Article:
Author Topic: Brown Oil  (Read 403 times)

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TomJohnston

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on: January 04, 2021, 07:29:21 pm
Never saw this before. 2014 C5 10k miles. Serviced religiously. Driving fewer miles at a time and not getting the engine as hot as I probably should. Currently riding in 30 to 40 degree weather.
This oil change was not black like it has always been till now. It's chocolate brown, like coffee with a couple shots of milk.
The spark plug is fowled with soot and the exhaust(standard catalitic muffler) is also carbon coated.
Runs good at full throttle but misses a little while cruising.
Summed up:
Black spark plug
Black tail pipe
 "Brown" oil
Sporadic miss, but okay at full or half throttle.
Any idea as to what's going on??



Guaire

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Reply #1 on: January 04, 2021, 09:39:43 pm
Usually, a sooty plug means you are running rich. Is your air filter plugged up?
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Richard230

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Reply #2 on: January 04, 2021, 10:08:29 pm
Brown oil means there is water in the oil, likely caused by condensation due to not getting the engine hot enough to vaporize the water out of the engine. This can happen even to air-cooled engines if they are not ridden long enough and stored in a cooled and damp environment.
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gizzo

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Reply #3 on: January 05, 2021, 02:10:37 am
Brown oil means there is water in the oil, likely caused by condensation due to not getting the engine hot enough to vaporize the water out of the engine. This can happen even to air-cooled engines if they are not ridden long enough and stored in a cooled and damp environment.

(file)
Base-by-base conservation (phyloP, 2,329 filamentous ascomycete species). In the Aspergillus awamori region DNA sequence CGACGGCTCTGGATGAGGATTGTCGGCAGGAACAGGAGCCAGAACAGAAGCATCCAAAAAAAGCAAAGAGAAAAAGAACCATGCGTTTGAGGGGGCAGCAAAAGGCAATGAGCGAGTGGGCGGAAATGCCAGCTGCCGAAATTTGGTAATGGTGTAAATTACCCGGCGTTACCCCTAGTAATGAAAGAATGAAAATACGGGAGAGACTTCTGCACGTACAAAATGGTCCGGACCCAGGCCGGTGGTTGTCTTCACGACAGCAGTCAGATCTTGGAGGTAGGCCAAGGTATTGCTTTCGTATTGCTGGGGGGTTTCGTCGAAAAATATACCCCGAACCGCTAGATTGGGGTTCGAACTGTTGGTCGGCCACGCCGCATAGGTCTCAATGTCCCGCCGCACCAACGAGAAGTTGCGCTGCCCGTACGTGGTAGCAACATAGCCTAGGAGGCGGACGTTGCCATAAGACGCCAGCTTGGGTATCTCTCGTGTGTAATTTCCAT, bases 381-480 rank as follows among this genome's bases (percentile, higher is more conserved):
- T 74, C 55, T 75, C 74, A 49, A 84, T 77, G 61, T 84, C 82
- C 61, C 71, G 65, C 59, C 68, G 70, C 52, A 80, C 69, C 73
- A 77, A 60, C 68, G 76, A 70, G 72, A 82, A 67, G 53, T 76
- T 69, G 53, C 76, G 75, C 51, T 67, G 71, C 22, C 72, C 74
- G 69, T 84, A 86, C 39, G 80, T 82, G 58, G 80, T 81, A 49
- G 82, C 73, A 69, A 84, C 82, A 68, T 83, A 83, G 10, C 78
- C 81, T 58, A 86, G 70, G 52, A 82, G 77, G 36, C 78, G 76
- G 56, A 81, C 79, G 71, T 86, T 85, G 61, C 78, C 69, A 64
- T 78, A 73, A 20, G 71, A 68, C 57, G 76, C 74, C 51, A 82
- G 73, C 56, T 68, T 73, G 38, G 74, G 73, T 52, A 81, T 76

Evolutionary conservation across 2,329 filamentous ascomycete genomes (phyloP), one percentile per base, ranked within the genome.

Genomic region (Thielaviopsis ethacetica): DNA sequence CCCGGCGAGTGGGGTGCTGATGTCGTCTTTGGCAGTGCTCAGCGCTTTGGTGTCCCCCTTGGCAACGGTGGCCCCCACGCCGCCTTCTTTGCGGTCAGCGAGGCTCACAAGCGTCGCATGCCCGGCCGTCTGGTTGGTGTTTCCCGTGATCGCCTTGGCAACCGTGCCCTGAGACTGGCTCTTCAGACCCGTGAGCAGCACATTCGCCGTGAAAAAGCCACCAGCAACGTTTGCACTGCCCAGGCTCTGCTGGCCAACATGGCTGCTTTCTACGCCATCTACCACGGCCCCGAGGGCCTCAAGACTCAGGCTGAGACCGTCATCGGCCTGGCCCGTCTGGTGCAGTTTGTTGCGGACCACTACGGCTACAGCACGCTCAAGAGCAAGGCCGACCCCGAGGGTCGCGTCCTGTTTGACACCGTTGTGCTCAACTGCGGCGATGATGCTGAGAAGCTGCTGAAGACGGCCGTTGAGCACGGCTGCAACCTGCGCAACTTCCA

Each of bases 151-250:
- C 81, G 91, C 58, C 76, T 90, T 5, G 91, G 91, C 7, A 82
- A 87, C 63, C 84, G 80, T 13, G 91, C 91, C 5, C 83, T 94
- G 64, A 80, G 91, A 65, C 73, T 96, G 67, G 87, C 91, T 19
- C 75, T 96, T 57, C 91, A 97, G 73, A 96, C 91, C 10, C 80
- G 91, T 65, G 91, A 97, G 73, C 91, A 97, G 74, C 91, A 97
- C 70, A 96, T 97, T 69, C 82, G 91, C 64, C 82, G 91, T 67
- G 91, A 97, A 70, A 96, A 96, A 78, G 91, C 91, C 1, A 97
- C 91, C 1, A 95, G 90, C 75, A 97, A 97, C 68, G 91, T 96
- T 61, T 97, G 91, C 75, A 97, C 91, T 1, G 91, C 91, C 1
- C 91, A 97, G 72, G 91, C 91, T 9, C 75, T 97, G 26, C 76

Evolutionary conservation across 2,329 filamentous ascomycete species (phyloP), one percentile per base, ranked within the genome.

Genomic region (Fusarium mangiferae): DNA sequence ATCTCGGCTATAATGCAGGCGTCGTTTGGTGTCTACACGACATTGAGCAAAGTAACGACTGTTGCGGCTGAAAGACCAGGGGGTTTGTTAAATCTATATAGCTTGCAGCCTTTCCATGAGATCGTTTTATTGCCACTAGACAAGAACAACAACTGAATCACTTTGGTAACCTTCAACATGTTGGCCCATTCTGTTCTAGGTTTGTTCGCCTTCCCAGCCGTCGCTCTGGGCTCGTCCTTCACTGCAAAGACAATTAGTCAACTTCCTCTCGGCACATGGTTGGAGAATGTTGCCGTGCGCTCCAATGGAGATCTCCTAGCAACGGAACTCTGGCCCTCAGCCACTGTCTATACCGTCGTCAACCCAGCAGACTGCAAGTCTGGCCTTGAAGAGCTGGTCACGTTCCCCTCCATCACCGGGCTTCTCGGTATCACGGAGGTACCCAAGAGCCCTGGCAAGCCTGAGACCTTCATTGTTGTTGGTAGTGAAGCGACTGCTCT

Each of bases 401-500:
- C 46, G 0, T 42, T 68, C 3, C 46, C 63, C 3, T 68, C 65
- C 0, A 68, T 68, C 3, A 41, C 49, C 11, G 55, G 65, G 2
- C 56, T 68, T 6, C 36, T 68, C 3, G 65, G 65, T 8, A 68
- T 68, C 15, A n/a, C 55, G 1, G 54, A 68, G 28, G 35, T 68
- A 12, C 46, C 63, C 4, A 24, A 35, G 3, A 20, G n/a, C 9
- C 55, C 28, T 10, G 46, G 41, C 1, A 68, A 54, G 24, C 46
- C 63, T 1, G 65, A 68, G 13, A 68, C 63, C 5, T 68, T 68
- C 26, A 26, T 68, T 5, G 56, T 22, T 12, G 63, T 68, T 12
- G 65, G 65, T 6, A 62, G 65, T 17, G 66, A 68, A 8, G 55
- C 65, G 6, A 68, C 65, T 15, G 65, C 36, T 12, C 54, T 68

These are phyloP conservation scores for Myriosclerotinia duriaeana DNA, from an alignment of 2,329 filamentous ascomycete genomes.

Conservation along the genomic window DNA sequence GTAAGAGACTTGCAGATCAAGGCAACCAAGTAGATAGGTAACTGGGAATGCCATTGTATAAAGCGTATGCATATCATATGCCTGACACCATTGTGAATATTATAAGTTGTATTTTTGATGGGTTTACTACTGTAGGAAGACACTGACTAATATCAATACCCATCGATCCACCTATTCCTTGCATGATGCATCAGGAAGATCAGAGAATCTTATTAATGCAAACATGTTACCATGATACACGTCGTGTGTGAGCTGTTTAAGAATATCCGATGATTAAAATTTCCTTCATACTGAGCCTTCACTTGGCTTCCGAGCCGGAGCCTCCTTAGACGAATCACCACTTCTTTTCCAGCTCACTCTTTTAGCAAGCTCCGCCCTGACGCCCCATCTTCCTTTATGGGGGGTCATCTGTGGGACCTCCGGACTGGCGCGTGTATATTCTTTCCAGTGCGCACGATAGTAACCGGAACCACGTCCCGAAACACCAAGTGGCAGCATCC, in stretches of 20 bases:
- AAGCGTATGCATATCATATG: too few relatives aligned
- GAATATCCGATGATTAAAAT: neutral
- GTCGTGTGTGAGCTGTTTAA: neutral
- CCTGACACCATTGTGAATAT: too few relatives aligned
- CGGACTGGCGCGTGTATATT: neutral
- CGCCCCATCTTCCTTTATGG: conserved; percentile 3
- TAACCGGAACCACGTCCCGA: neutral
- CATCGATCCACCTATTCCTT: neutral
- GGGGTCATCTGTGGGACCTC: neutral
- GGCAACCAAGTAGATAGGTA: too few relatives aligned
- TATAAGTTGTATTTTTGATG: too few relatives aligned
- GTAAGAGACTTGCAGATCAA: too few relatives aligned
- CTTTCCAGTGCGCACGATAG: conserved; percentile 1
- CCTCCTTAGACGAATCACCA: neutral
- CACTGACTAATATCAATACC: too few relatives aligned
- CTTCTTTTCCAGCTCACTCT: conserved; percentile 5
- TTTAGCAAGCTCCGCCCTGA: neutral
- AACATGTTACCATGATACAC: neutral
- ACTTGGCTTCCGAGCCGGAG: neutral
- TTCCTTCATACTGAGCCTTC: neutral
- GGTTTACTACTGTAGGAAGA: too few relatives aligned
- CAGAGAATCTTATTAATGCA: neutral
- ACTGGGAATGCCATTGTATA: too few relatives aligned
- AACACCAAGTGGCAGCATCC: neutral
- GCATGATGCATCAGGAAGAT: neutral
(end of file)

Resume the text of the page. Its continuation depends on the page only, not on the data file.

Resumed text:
Yep. Sounds like it needs an oil change and a wog tune.
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Bilgemaster

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Reply #4 on: January 05, 2021, 03:25:08 am
Yep. Sounds like it needs an oil change and a wog tune.

Tom: As you appear from your profile to hail from Pennsylvania, perhaps one should clarify that "wog tune" is the Australian equivalent of our North American "Italian Tuneup" (or, rather more potentially derogatorily, "Wop Tuneup"), as helpfully described on Wikipedia here: https://en.m.wikipedia.org/wiki/Italian_tuneup.

Please be advised that whereas "wog" in Oz may be a fairly neutral slang term describing those of a "Mediterranean" cast, such as Greeks or Italians, in Britain those could be "fightin' words". So, best not to stumble out of a pub in, say, Nottingham bellowing, "I could really go for some wog food!", or you might well discover a "knuckle sandwich" on the menu instead.

But yeah, change the oil and filter, clean up, or perhaps replace the spark plug, take that thing for a nice long "spirited" ride, and, as they say in the Haynes manuals, "observe effect on performance".
« Last Edit: January 05, 2021, 03:38:57 am by Bilgemaster »
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Morgan60

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Reply #5 on: January 05, 2021, 08:14:50 am
Brown oil means there is water in the oil, likely caused by condensation due to not getting the engine hot enough to vaporize the water out of the engine. This can happen even to air-cooled engines if they are not ridden long enough and stored in a cooled and damp environment.

Plus one,
Definitely water issue with brown oil and some milk, some call it yogurt in the oil. I let my motor warm up for at lest five to six minutes before riding, then I do at lest ten miles of riding before I shut it off.
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TomJohnston

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Reply #6 on: January 05, 2021, 05:53:11 pm
Thanks to all. I was afraid I might have a electrical or computer problem.
A long ride is on the schedule.


Mad4Bullets

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Reply #7 on: January 05, 2021, 06:52:45 pm
If there's moisture in the oil, there's a very good chance you have water in your gas as well, thanks to Ethanol.  I suggest you replace that before your long ride and add some fuel injector cleaner as directed. I use Techron from Mobil and I'm pleased with the results.  Good luck.


axman88

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Reply #8 on: January 05, 2021, 10:34:11 pm
Riding this time of year, at least in my area, can mean cold humid days.  If you can see your breath, the likelihood of crankcase condensation and vapor in your exhaust, increases.  In both places, the water will be driven off by extended running at higher temperature, and can cause problems if allowed to persist.

This has to do with the dew point relative to the ambient temperature, and is not simply due to low temperatures.  Low temperatures with low humidity are much less problematic, although water is always produced when burning petrol.  Google, "Fog", if you want more technical discussion.